Texas State Board of Dental Examiners may regulate companies that provide them administrative services
Tyler Green has owned a dental practice in Conroe for nearly 20 years, but recently has begun contemplating other lines of work.
“The business sector is always looking for people with a medical background,” said the 48-year-old dentist, thinking aloud. “Universities are always looking for instructors.”
The reason for Green’s newfound career interests is not restlessness or a desire for more money. It is a little-known rule change under consideration by the Texas State Board of Dental Examiners that he said could put him out of business.
The change would regulate the use of dental support organizations, which some dentists and dental chains use for accounting, scheduling, marketing and other administrative services. The proposal is aimed at ensuring medical decisions are not made by the profit-driven support organizations, which do not have clinical expertise but have been found to impose quotas or otherwise influence work.
To Green and others, including the strange bedfellows of the Texas Association of Business to the Federal Trade Commission, the board is overreaching by seeking to impose strict rules that would all but deny dentists access to a service that saves them money and allows them to focus on patients instead of paperwork. The worst practices already were illegal, they say.
“We understand the idea and the desire that dentists are the ones making health care decisions, and we actually support that. But we do feel that there has been some unfair criticism,” said Keith Newton, president of Dental One, which runs 42 dental practices in Texas, as well as some in other states, and is leading a coalition opposing the rule change.
Support organizations contract in large part with chains, such as Dental One, but also with individual dentists. They have been around for decades but have become more common recently, doubling the number of dental offices they work with over the last four years, to 371.
Those dental offices employ 644 dentists and 2,127 clinical support staff and have more than 1.1 million active patients, according to the Texas Coalition of Dental Support Organizations.
A 2012 study by conservative economist Arthur Laffer found dental procedures in Texas cost 20 percent less when performed by dentists with support organizations.
The push for regulation began in earnest that same year, when the Center for Public Integrity and public television’s “Frontline” program reported that two large dental chains were owned by private-equity firms and put pressure on dentists to meet production goals, leading to unnecessary procedures. One of the chains, Kool Smiles, worked extensively in Texas and used support organizations.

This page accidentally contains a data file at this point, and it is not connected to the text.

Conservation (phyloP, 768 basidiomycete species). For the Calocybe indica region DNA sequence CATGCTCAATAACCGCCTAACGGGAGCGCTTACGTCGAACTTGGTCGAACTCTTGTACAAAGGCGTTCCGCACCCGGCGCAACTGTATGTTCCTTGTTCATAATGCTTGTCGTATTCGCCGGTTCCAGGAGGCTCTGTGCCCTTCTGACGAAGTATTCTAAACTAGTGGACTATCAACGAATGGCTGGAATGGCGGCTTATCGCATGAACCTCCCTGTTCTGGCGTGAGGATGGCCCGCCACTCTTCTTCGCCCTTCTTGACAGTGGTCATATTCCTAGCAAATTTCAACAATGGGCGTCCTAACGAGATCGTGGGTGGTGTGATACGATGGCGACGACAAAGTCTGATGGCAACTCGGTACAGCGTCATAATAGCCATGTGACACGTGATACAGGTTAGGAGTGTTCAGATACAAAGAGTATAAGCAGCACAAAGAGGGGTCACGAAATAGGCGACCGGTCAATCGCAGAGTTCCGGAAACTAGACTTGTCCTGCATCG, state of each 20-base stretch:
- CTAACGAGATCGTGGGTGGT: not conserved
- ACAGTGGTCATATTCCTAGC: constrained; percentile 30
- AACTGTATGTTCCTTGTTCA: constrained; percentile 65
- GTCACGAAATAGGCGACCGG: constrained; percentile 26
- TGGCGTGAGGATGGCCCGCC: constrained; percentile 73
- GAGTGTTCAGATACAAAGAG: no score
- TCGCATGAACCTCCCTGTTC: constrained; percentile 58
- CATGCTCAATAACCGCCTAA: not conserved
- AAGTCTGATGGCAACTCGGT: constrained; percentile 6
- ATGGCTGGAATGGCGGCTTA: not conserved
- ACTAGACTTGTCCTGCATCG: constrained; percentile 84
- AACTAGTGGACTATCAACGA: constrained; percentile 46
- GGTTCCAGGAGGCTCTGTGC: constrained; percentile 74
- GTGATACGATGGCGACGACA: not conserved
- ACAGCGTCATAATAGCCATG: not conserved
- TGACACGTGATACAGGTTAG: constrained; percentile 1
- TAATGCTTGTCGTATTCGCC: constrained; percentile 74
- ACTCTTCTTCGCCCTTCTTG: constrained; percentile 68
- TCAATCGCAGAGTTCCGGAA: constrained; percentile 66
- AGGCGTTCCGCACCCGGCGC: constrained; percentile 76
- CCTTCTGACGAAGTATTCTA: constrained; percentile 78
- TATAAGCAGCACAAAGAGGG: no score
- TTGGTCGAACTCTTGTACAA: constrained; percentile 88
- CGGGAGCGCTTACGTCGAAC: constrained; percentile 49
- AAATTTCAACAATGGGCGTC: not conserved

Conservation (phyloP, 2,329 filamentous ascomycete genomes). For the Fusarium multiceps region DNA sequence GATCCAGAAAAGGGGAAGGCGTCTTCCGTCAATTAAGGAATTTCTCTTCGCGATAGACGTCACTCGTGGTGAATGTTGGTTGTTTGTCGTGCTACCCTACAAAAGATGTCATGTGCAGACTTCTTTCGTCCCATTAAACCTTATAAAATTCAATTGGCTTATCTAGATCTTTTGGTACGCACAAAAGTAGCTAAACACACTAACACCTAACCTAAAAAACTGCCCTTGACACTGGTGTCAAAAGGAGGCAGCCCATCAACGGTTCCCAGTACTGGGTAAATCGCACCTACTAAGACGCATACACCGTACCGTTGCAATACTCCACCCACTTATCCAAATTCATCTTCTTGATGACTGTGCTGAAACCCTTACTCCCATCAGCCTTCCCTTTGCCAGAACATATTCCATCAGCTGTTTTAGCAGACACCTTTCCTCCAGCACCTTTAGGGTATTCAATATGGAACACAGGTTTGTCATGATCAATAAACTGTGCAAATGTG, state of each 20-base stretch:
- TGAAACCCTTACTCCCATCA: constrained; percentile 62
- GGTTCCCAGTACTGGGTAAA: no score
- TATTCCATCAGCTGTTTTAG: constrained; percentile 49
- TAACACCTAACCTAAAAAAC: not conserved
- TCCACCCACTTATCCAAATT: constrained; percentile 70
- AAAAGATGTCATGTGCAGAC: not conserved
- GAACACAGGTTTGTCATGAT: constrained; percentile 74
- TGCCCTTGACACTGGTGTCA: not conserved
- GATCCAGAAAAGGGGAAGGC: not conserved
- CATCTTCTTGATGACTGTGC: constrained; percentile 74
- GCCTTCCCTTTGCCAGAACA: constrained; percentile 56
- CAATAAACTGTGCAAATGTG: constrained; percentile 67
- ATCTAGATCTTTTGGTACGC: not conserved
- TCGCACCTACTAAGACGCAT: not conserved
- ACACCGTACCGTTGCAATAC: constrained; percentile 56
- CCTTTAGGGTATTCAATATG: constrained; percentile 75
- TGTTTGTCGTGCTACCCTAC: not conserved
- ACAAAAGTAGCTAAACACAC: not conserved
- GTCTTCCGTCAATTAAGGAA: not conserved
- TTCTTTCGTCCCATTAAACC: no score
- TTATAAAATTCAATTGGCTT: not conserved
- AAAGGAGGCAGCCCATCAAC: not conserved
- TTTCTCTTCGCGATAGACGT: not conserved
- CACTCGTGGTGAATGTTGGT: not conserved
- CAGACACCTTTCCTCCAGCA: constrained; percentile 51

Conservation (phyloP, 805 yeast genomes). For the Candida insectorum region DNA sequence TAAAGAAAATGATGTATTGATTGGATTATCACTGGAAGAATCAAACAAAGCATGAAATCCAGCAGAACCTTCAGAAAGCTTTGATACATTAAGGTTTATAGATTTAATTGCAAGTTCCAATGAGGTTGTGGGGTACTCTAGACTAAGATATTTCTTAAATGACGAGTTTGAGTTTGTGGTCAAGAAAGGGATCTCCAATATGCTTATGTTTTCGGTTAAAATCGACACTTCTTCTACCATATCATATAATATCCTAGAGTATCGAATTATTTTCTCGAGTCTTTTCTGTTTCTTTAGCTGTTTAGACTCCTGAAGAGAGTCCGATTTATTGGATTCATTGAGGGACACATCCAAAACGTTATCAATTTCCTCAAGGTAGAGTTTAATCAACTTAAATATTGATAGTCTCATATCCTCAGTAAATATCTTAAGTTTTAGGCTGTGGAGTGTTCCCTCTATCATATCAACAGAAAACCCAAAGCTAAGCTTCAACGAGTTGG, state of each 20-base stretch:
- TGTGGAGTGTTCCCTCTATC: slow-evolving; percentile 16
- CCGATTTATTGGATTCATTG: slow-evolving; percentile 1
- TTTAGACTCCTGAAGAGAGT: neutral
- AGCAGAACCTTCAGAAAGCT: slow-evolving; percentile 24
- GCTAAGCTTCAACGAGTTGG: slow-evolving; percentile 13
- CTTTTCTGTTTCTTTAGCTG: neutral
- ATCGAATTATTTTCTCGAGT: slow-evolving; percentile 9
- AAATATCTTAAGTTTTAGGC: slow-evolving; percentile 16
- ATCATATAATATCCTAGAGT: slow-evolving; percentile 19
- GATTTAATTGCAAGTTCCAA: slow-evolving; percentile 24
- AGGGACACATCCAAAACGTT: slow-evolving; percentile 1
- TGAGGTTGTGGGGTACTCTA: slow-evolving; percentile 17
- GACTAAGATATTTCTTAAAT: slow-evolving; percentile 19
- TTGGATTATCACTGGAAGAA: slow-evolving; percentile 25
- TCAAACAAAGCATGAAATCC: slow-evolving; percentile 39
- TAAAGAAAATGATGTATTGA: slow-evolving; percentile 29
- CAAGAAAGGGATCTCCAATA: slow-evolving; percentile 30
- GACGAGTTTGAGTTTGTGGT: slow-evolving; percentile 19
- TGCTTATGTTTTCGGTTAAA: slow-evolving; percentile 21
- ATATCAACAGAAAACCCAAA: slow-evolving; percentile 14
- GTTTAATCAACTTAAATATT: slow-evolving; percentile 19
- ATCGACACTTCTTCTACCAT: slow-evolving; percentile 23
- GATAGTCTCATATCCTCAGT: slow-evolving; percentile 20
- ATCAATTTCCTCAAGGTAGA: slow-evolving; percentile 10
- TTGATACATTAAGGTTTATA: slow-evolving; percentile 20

State Sen. Jane Nelson, a Flower Mound Republican who then chaired the chamber’s Health and Human Services Committee, called the findings “outrageous” and introduced Senate Bill 151 to address the issue. It did not pass.
The dental board took up the issue afterward, proposing rules that would clarify that quotas and improper influence were wrong, but also would prohibit dentists from contracting with unlicensed people with control over billing, advertising, staffing, legal services or several other areas.
The board’s executive director, Julie Hildebrand, said the proposal would “ensure the protection of public health and safety” without any economic costs or job loss.
Nelson, in a recent statement, said she was “reviewing the proposed rules, which take a different approach, but may be helpful in solving the overall problem.”
A Democrat who co-sponsored Nelson’s bill, Jose Rodriguez of El Paso, sent a letter to the board saying he was concerned about corporate influence in dental practices, but also worried the initial rule proposal may be too broad and lead some dentists to go out of business.
An early version of the rule recently was pulled at the last minute, but the board is planning to release a new proposal by the end of the year. The details have not been finalized.
Dentists such as Green remain worried.Green said he opened his practice after obtaining a license in 1996, but only started working with a support organization five years ago on the recommendation of a friend.
The support organization does not affect his patient decisions, but controls administrative duties such as accounting and human resources, Green said.
“I really don’t know what to expect,” he said. “If those rules were enacted tomorrow, I would have to re-organize my entire practice, so I really don’t know what’s going to happen. I just want to help my patients.”
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